Impact of Your Posture
Published on: December 05, 2019

Published By: Southwest Physical Therapy

Southwest Physical Therapy

The Impact of Your Posture on Overhead Lifts

Isn’t it exciting to be able to head on out to the gym after you come out of work at the end of the day? Yet once you’re there you realize that your shoulders feel so stiff when you’re trying to complete overhead lifts. This happens more often than you’d think –  and it’s because daily posture at work can impact your ability to lift overhead. 

How posture impacts overhead lifts

What you can do throughout the workday to help

What does my posture have to do with it?!

When you raise your arm overhead, this motion also leads to movement at the shoulder blade and spine. Full overhead arm motion requires extending (or backward bending) the joints in the mid-back. Just try it: from a very slouched sitting position, try to raise your arm up high. Then move into a more upright posture, and raise your arm again. Isn’t it much easier the second time around?

Those who have a typical desk job tend to spend their day in a slouch, or in a flexed position. When we stay in this slouched position for hours and hours on a daily basis, we may make it harder or even lose the ability to move in the opposite direction. If the spine becomes stiff or loses the ability to move into extension, then it is much harder to not only reach but also lift heavy weights over the head. 

The spine, particularly the mid-back, requires a certain amount of mobility to optimize lifts like overhead squats, shoulder presses, and more. It’s an area that is often overlooked and, when neglected, can lead to compensations at the low back or shoulder. These compensations may eventually lead to injuries in those areas, which is what we all want to avoid!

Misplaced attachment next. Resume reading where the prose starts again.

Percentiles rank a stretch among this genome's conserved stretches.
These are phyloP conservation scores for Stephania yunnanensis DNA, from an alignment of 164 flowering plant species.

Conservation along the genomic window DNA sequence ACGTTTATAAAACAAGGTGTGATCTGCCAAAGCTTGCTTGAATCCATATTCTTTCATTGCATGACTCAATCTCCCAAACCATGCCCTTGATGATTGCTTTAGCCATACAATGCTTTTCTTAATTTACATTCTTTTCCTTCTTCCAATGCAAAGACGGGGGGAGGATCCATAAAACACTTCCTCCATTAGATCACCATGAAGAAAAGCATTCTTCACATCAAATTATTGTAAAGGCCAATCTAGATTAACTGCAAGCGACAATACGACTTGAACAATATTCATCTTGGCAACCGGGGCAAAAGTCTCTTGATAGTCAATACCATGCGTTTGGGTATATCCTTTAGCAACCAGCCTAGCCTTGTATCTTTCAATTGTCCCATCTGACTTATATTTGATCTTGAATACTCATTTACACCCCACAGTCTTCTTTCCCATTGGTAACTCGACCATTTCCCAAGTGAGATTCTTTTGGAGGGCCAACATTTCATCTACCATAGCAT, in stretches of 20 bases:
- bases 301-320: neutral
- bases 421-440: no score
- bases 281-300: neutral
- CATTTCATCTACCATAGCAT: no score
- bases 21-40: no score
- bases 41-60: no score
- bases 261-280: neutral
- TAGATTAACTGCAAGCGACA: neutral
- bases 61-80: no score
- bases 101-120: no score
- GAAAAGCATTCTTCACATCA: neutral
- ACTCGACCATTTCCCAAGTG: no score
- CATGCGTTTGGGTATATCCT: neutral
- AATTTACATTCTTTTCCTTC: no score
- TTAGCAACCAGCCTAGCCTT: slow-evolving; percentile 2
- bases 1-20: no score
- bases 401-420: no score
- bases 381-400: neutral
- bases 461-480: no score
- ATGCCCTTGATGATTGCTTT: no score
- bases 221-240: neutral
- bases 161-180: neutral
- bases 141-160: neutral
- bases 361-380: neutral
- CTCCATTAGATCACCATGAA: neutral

What can I do to help with this? 

With this in mind, please note that it is not necessary to stay in an extremely upright posture all day, every day. It is done out of habit, but not because it is necessary or required. Our bodies are meant to move, to be free, loose, and flexible, so any posture that is maintained for 40 hours per week is not an ideal one for the body. That’s why you sure always make sure to shift and move around, that you are constantly changing your posture, and standing up to stretch or walk frequently throughout the day. Additionally, there are two (2) great stretching exercises that Southwest Physical Therapy recommends for more focused upper back mobility. One is the Seated Thoracic Extension and the other is the Pec Foam Rolling. You should try them out and do your best to make them part of your routine, for they can very easily be integrated to reduce the effects of prolonged forward positions. The goal of these exercises is to improve upper back mobility in the direction opposite the slouch – to counteract so as to balance out your body. The point of foam rolling is that it helps release tension in the muscles, relieve muscle soreness, and improve flexibility and range of motion. The Seated Thoracic Extension is an easy way to stretch out your upper back to help relieve the pain. Watch and see how they will make it easier for you to reach and lift overhead! Making it a habit to do one or both of these daily will reduce your stiffness, improve your motion, and prime your shoulders for maximal gains in the gym. A more specific shoulder mobility warmup can be done prior to lifting, in addition to these back mobility drills. Give these a try and let Southwest Physical Therapy know what you think and feel! 

*To perform the Pec Foam Rolling exercise:   

Get yourself a firm density foam roller. Adjust pressure into the roller by raising your hips higher or lower or applying more force through your free hand into the ground. Slowly roll up and down the length of the pec for 20-30 seconds. This is a fairly small region so there shouldn’t be a large range of motion.

*To perform the Seated Thoracic Extension exercise:

  1. Sit in a chair that has a low back.
  2. Looking up towards the ceiling, bend backwards over the chair until you feel a stretch. Hold the stretch.

You May Also Like